When practice was said and done, we ran through Silent Night four times and they butchered it two of those times. And by butchered, I mean they all started on different keys and the song sounded like when a baby pounds on a piano and screams, LOL. In the other two tries, they managed to find most of the right notes and things went OK.
That meant we had a 50/50 shot of getting it right once Mass started. Those are pretty crappy odds!
So all through Mass, all I could think about was Silent Night and what was going to happen.
When the time came, my palms were so sweaty, I left soak marks in my chair. Taking a huge breath, I stood up and nodded to the French horn player. She nodded back, played through her scales, then we began….
And they started in the right key! Happy Birthday Jesus!
When I heard everything running smoothly, I smiled and began singing along with them.
Then, halfway through the first verse, something happened. From out of nowhere, the French horn player blew a note that was completely wrong.
She never found the right note after that, and it threw everybody off.
So the second half of Silent Night was the butchered mess you heard in the video last week. As soon as I heard the train running off the rails, I had to turn away from the congregation. If I saw anyone laughing, I would have lost it.
The rest of the song went about like that, with me facing the altar and singing REALLY loud to cover up the instruments.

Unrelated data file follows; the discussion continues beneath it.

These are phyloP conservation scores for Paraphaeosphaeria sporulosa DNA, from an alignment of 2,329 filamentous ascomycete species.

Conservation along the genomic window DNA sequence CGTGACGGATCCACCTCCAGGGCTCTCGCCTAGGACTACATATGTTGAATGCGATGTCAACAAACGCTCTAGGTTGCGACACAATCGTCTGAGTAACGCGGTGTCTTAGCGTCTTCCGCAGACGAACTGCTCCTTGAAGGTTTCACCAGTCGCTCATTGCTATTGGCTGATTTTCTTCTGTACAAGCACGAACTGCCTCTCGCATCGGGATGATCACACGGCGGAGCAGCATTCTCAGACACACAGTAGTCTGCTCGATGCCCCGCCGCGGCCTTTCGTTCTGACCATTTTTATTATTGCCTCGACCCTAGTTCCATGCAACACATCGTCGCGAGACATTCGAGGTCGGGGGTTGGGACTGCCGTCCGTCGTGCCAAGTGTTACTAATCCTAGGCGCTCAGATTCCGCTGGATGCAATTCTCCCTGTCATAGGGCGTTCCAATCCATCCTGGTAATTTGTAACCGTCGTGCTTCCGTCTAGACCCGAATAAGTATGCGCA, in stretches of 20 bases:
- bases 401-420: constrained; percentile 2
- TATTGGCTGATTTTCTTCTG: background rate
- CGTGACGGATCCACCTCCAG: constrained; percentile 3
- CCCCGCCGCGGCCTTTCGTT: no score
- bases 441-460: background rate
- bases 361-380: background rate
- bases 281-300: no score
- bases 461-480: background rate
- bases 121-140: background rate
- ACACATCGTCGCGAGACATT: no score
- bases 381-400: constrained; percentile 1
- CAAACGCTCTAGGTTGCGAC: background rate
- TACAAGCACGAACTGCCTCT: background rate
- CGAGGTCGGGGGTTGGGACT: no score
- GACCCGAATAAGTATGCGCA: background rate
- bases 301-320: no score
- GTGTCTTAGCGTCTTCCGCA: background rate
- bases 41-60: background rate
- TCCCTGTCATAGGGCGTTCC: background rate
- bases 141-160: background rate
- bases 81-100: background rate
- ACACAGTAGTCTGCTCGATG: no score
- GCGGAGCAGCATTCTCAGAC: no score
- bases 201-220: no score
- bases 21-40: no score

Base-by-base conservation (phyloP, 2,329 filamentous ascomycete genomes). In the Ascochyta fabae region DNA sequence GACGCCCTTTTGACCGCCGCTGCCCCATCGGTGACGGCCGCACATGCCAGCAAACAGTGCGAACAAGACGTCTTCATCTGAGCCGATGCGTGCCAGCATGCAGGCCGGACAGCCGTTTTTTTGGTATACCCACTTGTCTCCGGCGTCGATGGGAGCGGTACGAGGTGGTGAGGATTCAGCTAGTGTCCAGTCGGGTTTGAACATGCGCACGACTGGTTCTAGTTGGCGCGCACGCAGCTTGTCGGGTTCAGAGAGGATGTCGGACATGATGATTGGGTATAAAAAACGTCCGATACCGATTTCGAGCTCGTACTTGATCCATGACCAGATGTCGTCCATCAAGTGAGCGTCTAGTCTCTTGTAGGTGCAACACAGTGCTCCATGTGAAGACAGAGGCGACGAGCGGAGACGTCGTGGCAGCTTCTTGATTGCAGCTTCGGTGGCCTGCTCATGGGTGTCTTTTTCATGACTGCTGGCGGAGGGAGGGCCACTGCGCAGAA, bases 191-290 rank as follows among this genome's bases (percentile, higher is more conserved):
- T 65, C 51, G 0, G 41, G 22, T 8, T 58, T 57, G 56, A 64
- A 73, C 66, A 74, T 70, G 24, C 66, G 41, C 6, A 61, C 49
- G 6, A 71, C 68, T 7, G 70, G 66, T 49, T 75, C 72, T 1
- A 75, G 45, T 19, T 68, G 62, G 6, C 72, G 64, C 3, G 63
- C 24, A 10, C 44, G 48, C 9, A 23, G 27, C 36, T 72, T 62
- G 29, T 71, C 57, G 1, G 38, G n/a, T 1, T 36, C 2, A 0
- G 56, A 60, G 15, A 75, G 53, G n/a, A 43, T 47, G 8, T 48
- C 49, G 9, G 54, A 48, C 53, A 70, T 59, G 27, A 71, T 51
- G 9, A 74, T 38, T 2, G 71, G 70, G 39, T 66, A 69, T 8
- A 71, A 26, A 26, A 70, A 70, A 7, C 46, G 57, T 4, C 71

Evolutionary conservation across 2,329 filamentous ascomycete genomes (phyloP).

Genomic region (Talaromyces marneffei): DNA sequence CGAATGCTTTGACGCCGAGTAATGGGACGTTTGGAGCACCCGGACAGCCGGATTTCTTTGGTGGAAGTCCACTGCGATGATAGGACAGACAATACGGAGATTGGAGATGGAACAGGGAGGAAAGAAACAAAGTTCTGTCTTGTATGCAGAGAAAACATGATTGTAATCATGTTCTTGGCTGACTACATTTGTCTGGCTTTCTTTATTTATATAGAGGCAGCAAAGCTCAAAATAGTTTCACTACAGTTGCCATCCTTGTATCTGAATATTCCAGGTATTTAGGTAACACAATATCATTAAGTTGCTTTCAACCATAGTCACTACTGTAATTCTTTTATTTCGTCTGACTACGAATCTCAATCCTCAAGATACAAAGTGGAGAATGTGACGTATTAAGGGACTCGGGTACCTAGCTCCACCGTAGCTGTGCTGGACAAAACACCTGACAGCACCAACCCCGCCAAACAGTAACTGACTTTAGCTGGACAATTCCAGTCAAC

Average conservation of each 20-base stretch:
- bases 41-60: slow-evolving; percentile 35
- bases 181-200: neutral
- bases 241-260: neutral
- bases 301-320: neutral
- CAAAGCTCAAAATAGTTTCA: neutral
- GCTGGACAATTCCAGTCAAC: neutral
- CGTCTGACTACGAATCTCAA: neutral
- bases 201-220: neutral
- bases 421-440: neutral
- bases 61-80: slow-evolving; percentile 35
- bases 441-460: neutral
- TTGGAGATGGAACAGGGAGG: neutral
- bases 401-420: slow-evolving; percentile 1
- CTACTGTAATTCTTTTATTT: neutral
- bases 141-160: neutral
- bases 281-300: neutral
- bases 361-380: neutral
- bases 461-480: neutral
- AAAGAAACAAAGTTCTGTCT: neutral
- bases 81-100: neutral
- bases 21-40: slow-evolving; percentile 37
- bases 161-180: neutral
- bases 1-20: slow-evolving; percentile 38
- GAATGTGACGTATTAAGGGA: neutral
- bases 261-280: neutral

It was kind of a mess but, as soon as it was over, all thoughts of dead cats and mating ostriches fled as I prepared for my solo, O Holy Night.
I had been working on this for several weeks because I wanted to do a great job. And at first, I really wasn’t that nervous. Little did I know, though, the church would be completely packed. There were probably 250-300 people there so my legs began shaking as I started.
Despite the nerves, though, I sounded really great, if I do say so myself. And I NAILED the high note. I mean I nailed the crap out of it.
I was going to have a surprise for everyone and post myself singing the song. But, due to a miscommunication (or something like that), we forgot to record it. So you’ll just have to trust that I ROCKED IT.
Enjoying the Area
Last week, we made ugly Christmas sweaters then paraded them around town, delivering presents.
I’ve never made a tacky sweater before, but it was such a blast. Here’s what we did: